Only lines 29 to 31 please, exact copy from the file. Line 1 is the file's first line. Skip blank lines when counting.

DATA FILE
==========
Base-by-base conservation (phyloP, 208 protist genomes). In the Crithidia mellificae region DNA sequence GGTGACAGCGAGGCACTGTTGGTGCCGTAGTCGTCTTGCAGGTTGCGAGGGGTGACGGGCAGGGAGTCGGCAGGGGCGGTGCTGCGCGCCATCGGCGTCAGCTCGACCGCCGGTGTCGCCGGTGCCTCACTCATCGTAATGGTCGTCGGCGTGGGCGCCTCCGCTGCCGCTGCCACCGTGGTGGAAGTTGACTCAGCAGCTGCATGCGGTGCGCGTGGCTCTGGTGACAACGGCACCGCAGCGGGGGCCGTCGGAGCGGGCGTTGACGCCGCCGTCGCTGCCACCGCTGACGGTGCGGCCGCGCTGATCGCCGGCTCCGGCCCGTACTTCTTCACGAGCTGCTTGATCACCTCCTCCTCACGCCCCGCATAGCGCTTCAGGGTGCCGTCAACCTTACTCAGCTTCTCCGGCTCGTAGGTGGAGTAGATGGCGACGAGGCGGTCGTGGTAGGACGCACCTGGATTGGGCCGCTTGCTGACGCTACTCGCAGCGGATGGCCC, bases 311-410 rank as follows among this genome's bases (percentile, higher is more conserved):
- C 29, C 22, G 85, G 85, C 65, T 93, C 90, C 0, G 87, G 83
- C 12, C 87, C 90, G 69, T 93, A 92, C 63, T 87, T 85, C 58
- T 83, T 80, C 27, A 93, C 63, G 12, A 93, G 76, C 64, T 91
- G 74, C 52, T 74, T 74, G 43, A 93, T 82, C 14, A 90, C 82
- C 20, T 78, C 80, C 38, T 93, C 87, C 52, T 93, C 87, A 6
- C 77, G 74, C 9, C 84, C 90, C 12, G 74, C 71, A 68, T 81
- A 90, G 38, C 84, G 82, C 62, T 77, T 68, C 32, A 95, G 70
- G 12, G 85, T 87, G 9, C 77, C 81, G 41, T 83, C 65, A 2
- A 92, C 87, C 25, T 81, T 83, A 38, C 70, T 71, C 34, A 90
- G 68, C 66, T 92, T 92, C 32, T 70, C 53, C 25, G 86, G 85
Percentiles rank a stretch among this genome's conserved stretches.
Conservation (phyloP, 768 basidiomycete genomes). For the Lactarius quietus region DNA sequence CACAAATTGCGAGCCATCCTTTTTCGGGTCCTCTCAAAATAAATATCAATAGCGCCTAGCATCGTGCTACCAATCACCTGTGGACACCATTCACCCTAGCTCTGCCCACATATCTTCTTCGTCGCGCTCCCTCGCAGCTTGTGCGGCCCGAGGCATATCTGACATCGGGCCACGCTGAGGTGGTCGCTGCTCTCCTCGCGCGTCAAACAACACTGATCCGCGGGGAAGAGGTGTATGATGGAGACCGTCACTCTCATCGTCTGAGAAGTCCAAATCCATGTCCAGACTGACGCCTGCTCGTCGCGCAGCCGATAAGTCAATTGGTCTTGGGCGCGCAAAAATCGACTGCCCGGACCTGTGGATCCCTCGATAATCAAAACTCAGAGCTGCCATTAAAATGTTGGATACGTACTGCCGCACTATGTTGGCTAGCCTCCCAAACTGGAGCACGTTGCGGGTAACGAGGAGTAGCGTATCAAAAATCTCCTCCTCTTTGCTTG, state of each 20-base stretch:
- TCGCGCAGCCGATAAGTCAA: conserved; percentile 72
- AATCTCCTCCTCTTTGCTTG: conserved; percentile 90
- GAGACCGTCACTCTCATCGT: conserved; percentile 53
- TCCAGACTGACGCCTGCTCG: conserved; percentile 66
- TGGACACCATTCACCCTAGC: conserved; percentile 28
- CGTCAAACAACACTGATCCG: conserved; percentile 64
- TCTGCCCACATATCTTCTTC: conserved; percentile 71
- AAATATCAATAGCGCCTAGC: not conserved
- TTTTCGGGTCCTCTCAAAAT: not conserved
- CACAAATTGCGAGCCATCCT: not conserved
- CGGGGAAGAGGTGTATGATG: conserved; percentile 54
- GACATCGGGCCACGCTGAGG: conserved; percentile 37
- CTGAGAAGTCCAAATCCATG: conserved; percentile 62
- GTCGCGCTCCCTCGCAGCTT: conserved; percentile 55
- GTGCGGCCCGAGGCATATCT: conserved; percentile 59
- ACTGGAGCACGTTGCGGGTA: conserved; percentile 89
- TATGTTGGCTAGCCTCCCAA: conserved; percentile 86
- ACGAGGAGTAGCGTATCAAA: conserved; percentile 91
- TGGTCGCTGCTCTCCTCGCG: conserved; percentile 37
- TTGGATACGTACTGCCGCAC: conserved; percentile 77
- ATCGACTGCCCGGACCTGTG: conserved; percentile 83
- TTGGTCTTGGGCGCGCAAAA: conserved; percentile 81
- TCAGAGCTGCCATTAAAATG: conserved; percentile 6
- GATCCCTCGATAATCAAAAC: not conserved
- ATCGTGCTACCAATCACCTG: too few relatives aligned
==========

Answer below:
- ACTGGAGCACGTTGCGGGTA: conserved; percentile 89
- TATGTTGGCTAGCCTCCCAA: conserved; percentile 86
- ACGAGGAGTAGCGTATCAAA: conserved; percentile 91